Wondering about FTC Guidelines? Influencer marketing is a form of marketing that offers something of an informal feel. As a result, many brands and influencers think that they can approach it in an informal manner. This can result in all sorts of problems, from poorly executing a campaign due to lack of planning to running afoul of the law.
How can you end up on the wrong side of the law with an influencer campaign? It happens because federal guidelines for sponsored content apply to all sponsored content, including that published on social media platforms. That’s right; the federal government has evolved with our marketing techniques.
How seriously do they take their responsibility to monitor sponsored content online? According to the Federal Trade Commission, they recently sent our more than 90 letters to influencers and marketers on Instagram alone reminding them that they must abide by various guidelines. In addition to monitoring content on their own, there are numerous watchdog groups that report problematic content to them.
As a brand or influencer, it is vital that you know how to stay on the right side of federal endorsement guidelines.
We strongly encourage you to go to the FCC and FTC websites and read these guidelines for yourself. While we are going to summarize these guidelines here, there is no substitute for reading the actual guidelines for yourself.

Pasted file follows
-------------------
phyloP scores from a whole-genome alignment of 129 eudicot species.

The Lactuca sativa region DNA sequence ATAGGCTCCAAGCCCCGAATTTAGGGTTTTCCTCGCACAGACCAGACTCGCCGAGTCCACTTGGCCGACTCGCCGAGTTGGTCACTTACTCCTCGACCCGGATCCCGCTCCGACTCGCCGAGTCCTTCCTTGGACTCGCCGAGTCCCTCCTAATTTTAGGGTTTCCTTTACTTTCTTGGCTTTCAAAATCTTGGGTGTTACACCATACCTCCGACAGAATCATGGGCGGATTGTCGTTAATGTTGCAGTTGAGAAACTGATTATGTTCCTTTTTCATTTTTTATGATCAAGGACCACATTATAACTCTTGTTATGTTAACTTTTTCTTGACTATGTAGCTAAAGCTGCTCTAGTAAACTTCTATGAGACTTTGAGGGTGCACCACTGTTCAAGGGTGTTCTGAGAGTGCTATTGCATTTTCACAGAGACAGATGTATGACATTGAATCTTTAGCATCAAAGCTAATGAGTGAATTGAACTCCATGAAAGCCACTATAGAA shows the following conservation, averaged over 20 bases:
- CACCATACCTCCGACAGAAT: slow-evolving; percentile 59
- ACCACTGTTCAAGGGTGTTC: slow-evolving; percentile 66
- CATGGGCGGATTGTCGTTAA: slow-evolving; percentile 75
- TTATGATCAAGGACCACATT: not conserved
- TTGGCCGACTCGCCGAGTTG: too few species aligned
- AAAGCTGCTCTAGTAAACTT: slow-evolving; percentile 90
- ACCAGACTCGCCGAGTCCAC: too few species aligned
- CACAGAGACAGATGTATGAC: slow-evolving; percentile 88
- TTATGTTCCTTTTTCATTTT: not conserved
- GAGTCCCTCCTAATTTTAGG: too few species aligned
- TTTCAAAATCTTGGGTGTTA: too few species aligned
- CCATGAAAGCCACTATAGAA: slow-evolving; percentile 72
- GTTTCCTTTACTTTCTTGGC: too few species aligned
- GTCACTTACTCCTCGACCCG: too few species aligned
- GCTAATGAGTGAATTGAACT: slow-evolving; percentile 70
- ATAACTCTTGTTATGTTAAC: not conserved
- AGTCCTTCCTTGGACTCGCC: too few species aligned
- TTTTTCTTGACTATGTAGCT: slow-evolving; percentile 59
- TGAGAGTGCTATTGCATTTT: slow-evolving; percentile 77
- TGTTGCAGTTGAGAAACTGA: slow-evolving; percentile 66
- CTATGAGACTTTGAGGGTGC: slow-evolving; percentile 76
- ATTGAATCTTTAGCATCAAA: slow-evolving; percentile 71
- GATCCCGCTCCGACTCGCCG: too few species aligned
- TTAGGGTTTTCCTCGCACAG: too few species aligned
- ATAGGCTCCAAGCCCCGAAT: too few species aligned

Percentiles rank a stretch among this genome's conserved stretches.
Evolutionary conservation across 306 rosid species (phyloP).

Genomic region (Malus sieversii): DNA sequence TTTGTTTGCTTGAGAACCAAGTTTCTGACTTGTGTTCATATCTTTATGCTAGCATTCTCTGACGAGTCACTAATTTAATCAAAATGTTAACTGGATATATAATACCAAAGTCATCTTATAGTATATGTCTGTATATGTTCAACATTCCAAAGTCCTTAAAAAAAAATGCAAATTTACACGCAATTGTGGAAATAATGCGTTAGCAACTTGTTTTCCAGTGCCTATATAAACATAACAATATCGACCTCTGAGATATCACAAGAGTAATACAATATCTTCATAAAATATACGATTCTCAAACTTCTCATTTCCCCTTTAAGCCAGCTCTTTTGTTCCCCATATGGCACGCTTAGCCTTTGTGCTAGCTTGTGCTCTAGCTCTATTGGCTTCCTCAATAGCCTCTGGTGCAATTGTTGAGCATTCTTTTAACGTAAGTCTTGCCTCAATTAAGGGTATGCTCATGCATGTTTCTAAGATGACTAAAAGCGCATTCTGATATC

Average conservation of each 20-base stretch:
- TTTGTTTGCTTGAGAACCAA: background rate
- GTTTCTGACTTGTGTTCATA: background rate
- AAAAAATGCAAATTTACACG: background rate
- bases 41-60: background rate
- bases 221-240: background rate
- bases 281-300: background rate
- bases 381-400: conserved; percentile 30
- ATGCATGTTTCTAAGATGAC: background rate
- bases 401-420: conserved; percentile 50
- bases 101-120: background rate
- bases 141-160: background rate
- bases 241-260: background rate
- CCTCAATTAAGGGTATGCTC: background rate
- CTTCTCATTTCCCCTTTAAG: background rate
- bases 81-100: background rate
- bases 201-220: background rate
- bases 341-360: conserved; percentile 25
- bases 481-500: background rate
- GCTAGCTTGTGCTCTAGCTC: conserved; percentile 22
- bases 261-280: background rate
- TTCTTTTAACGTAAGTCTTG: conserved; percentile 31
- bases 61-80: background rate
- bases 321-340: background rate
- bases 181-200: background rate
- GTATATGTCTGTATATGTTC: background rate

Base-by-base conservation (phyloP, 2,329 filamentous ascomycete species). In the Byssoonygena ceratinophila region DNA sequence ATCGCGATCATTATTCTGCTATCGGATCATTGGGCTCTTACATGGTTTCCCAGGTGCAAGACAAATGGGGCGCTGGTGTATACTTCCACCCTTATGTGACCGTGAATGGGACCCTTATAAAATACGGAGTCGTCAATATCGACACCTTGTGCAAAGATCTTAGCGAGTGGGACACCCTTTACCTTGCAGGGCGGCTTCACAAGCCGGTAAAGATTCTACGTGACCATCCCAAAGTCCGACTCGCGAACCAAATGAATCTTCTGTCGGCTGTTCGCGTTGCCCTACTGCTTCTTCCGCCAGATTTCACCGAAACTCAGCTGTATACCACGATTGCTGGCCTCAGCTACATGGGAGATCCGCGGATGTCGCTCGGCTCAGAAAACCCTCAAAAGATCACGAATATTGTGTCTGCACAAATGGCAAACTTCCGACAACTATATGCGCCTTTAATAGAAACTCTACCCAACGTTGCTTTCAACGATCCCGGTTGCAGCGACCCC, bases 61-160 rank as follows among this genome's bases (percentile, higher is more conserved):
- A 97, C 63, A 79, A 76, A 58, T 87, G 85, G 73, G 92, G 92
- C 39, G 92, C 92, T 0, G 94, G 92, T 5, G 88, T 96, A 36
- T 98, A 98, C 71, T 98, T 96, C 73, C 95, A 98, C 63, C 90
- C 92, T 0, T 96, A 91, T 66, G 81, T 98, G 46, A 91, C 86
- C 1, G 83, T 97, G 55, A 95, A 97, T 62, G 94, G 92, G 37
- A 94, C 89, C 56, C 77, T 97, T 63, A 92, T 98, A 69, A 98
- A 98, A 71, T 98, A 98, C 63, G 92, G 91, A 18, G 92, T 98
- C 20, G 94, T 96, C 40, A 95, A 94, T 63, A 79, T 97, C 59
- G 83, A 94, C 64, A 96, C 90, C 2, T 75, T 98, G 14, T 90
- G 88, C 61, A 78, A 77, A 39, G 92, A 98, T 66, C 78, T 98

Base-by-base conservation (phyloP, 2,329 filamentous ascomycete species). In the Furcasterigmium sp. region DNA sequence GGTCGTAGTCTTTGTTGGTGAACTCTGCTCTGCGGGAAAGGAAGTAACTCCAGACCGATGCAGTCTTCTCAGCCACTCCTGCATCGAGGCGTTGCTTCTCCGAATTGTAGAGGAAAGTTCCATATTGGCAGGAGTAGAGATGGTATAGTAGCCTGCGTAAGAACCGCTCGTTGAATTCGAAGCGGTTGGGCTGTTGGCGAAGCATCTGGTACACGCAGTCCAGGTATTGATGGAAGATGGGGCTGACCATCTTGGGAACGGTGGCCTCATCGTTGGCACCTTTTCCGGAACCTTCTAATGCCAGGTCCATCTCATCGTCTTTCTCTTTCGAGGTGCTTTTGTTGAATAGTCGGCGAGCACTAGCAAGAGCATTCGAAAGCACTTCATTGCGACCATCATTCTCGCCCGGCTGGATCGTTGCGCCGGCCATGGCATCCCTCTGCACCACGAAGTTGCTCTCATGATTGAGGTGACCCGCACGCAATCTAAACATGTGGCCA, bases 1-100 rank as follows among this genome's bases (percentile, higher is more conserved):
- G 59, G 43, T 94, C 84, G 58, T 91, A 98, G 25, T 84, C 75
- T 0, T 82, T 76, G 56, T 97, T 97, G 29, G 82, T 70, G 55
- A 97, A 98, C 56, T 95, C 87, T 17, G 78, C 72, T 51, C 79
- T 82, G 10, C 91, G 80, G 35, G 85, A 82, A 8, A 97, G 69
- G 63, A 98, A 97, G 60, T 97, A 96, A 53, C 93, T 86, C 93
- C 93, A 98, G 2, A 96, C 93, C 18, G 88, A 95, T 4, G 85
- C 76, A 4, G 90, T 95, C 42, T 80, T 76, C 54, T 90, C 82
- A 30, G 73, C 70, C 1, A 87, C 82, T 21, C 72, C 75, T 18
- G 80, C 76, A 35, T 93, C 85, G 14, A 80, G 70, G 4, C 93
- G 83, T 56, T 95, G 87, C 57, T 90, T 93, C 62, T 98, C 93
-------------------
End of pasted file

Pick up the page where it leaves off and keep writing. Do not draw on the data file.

With that said, the guidelines instruct you to disclose any material connection—compensation of any sort or a close relationship—between your brand and the influencer. In fact, simply disclosing it is not enough; you must clearly and conspicuously disclose it. This is where things tend to go wrong.
When an influencer posts sponsored content, where should they reveal the fact that it is sponsored and how should they do this? This question is at the heart of clear and conspicuous disclosure. And the federal government is not completely clear on this. This is not entirely their fault; because social media changes constantly, it is easier to offer general guidelines than to get too specific. To help you make this more concrete, we will look at a few examples.
When people view most types social media posts, only so many characters are displayed unless they click to see more. This is especially true of content viewed on mobile devices. The federal government wants material connections disclosed without the viewer needing to click to see more.
Many brands and influencers think that hashtags are a great spot for disclosing that content is sponsored. However, the federal government does not think a simple #sponsored is sufficient when its’ mixed within a string of other hashtags.
Finally, many brands and influencers will try to be less-than-obvious in their acknowledgements of sponsored content, not necessarily to be deceptive, but to not hurt the flow of the post. They may opt for things like, “Shout out to (brand)!” While this acknowledges the brand, it does not acknowledge the sponsorship.
In essence, all content you are sponsoring should be clearly noted as sponsored by your influencer from the start of every post, video, or other type of content. To get the exact language of these guidelines, visit the FCC and FTC websites.